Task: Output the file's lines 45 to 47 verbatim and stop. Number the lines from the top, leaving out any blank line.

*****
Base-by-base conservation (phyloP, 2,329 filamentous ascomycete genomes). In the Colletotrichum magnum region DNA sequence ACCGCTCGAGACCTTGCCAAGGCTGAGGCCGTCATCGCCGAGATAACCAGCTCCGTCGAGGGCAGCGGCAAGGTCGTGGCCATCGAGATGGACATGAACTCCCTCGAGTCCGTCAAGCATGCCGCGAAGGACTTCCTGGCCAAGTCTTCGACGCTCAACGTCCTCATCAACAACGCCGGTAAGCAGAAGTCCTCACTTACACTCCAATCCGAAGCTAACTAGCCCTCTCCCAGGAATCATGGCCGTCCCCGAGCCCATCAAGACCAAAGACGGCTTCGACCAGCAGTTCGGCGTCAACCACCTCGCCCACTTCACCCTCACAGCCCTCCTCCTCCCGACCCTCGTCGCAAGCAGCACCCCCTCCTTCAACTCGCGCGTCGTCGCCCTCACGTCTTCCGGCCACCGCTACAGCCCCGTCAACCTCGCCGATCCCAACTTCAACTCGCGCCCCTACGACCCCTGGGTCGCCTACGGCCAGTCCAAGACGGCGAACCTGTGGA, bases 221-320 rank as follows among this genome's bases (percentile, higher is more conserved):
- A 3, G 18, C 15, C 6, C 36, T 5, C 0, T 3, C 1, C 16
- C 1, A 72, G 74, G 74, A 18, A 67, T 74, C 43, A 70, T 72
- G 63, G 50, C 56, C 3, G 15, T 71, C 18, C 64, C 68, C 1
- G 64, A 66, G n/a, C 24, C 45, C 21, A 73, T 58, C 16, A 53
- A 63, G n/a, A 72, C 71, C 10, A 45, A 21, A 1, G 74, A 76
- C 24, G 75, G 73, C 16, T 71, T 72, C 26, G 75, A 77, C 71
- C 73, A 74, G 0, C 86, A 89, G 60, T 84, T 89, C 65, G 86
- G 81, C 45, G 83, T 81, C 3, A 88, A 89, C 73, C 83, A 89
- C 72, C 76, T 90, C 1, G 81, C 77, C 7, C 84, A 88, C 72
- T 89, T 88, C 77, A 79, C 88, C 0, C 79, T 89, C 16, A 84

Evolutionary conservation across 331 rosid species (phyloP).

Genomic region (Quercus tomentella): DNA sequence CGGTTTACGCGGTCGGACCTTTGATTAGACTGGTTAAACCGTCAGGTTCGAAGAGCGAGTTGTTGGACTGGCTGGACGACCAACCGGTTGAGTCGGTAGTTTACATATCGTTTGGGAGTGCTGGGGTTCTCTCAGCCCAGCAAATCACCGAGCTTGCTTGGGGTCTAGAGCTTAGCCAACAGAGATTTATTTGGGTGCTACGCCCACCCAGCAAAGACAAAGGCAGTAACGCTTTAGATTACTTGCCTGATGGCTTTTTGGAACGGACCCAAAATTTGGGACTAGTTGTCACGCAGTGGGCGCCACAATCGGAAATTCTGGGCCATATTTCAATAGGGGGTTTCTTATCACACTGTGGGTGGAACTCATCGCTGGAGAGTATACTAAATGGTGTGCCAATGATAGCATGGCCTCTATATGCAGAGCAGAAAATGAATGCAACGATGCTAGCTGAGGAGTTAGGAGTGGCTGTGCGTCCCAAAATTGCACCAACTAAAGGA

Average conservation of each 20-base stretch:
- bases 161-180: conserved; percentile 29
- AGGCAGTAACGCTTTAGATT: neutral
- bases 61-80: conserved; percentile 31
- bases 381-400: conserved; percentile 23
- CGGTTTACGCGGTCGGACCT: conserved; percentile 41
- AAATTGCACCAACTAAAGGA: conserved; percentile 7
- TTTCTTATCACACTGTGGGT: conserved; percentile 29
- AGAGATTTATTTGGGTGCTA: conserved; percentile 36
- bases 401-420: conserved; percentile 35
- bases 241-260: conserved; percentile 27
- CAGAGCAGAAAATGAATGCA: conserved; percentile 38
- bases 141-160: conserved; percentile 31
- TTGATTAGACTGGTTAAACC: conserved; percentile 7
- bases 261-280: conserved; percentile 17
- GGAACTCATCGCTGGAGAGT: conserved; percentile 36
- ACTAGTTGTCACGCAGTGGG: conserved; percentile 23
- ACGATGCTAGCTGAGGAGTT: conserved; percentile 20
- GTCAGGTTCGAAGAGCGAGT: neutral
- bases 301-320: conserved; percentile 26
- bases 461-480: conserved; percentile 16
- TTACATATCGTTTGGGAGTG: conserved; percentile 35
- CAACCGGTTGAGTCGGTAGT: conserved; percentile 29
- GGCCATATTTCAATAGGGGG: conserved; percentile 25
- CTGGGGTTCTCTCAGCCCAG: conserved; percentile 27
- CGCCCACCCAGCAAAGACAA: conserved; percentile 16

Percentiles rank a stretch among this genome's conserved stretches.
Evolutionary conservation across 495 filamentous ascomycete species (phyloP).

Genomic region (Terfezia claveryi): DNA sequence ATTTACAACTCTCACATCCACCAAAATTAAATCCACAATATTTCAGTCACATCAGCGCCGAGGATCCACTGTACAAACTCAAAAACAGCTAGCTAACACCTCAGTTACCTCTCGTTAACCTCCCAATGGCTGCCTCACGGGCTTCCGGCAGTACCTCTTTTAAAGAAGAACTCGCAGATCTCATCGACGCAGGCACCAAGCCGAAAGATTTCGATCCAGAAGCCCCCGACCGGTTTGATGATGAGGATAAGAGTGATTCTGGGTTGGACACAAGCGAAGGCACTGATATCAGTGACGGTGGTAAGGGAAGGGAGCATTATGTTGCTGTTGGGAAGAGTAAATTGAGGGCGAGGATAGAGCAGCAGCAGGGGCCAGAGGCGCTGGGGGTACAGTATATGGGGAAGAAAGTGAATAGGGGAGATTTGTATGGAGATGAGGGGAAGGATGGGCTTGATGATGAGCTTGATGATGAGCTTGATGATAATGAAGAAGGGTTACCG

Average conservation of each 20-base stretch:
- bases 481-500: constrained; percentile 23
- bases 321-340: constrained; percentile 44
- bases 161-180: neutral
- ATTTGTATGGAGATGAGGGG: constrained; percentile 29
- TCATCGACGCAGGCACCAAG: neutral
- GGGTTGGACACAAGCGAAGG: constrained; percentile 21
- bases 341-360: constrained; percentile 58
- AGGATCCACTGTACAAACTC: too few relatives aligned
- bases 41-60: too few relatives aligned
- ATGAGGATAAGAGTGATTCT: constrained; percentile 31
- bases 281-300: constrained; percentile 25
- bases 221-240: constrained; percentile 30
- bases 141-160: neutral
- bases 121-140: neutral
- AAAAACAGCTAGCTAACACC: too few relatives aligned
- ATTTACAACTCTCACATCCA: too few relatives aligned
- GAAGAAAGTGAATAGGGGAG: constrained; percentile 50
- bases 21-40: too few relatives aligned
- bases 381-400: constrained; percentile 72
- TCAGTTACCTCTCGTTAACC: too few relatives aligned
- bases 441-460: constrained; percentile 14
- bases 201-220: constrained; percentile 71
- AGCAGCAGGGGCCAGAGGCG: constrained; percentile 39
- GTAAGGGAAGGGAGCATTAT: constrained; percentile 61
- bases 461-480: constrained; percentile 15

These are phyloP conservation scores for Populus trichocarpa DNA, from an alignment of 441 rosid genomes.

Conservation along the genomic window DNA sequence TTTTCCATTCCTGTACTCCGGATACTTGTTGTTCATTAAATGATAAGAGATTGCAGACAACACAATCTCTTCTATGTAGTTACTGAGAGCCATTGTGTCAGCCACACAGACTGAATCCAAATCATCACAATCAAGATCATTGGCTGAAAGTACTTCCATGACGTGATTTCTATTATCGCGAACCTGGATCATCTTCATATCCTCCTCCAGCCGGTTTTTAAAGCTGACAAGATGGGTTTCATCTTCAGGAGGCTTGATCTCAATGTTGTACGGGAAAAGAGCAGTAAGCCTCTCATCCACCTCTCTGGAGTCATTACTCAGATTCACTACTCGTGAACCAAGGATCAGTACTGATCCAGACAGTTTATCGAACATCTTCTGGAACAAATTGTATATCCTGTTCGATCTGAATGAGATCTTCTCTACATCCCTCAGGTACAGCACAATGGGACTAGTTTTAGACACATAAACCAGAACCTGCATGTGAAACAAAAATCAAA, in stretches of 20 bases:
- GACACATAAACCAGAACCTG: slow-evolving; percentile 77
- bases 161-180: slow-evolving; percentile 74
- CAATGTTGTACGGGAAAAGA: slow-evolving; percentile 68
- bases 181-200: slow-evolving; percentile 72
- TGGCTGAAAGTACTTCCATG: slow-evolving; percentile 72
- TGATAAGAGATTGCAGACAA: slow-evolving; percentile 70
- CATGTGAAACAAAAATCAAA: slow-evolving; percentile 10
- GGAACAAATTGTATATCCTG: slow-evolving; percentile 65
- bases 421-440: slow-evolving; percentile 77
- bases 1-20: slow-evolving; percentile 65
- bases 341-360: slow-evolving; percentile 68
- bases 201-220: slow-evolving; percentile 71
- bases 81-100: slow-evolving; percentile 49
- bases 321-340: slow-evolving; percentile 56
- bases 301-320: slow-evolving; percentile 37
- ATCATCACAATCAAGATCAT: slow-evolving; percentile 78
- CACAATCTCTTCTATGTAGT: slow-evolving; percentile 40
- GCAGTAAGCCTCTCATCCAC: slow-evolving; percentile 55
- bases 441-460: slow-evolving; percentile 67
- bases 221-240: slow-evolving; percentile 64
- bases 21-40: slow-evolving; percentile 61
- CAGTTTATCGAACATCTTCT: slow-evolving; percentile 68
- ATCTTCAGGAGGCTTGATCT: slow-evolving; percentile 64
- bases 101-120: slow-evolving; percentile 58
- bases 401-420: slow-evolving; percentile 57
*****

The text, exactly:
- bases 321-340: constrained; percentile 44
- bases 161-180: neutral
- ATTTGTATGGAGATGAGGGG: constrained; percentile 29